“Balancing Energy In (food Calories) and Energy Out is what weight loss and weight gain are all about. Tip the seesaw toward Energy In, and you gain weight; tip the seesaw toward Energy Out, and you lose weight.” – The Physicist’s Guide to Weight Loss, Mark Beusing
I love this viewpoint because, in physics, there is no fluff; it’s straight to the point. If you want to lose weight, consume fewer calories than you expend each day. If you want to gain weight, consume more calories than you expend each day. Seems simple, right? Well, it would be if counting calories “worked”, but unfortunately, it doesn’t (the answer as to why is coming soon).
Fitbits, nutrition tracking apps, and other methods exist where you can track how many calories you are burning each day, but their accuracy is not 100%, you can’t live and die by the numbers. But if you look deeper than just the grams of fat, protein, sugars, and calories, what and how you are choosing as your nutrient source may be a more important factor to aid achieving an ideal weight.
If counting calories, restricting foods, and being anal with food logging was a bonafide system, then fad diets would be the best solution and I might as well go kick rocks. But they don’t, and that is why you are reading this article right now.
Short-term fixes do not result in long-term sustainability.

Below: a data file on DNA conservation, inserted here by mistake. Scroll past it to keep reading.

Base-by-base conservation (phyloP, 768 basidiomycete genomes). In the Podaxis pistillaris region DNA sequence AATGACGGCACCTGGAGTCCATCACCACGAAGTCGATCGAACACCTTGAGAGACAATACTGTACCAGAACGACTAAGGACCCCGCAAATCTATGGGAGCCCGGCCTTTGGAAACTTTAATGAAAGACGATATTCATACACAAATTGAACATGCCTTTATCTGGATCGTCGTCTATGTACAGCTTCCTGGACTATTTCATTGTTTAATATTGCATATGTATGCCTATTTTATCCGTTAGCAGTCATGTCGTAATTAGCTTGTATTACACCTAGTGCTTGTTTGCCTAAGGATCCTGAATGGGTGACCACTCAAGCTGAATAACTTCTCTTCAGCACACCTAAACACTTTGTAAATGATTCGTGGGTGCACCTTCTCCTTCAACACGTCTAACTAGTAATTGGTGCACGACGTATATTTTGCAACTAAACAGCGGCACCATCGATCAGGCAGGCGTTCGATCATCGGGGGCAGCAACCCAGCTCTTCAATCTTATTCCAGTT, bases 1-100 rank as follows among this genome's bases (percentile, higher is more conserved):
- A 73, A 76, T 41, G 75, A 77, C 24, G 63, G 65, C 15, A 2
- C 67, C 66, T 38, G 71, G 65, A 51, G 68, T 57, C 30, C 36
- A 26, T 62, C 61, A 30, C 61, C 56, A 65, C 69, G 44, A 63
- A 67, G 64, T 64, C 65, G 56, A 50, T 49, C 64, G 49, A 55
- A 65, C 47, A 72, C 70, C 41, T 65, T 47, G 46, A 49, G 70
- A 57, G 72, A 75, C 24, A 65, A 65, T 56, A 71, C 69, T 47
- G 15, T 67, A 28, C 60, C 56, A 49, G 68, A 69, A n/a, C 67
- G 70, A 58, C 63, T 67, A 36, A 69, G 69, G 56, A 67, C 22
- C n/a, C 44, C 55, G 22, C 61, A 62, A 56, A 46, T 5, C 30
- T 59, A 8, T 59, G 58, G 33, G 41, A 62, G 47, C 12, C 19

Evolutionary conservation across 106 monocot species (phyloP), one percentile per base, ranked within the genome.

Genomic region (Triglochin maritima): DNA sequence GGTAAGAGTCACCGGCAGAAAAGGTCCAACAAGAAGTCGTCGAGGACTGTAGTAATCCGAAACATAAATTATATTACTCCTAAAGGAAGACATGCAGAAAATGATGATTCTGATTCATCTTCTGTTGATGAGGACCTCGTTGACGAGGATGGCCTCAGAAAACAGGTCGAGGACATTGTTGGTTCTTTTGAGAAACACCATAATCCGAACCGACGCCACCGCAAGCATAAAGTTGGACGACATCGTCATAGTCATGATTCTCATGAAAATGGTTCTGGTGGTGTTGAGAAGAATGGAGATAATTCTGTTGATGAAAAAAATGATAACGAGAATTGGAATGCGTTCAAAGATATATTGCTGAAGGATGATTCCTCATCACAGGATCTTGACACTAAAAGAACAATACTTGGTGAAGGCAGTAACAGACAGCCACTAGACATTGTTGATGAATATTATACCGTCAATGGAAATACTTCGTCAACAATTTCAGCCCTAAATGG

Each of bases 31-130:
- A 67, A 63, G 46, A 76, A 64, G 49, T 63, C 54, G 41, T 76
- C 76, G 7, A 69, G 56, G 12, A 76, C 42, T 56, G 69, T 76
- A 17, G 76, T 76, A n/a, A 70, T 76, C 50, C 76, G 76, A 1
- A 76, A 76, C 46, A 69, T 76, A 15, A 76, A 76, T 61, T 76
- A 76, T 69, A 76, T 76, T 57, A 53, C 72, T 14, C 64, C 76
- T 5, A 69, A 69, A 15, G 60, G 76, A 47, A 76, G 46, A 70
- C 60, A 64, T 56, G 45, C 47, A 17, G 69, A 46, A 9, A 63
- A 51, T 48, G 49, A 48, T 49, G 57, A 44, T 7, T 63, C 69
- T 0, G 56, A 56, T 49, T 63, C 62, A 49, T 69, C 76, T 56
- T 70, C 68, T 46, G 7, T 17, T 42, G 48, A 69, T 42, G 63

You need a set of principles that will guide your decisions and allow you to enjoy the process while also reaping the benefits of a healthier lifestyle. By establishing principles rather than rules, you are inclined to make decisions, and within those decisions, mistakes will happen. You make the guidelines, and then you make the choices; you are in total control and that is an amazing way to boost success (based on recommendations from articles like this, and other resources geared towards giving you the power to go for it with a plan).
Does that sound like something you’re interested in? Whether your goal is to lose significant weight, simply tone up, or obtain an upsurge of health and vitality, making mindful choices can feel difficult. But it does not have to be. These are not the only successful tips out there, but they have helped me overcome some of my own personal nutrition obstacles in the past and present, and to use them currently as a coach. Take some small notes on each section into your journal, and brainstorm action steps to what is realistic and attainable for what you can do now, and plan for what you want it to progress towards later.
Small Steps Lead to Long Journeys…
Restrictions Do Not Work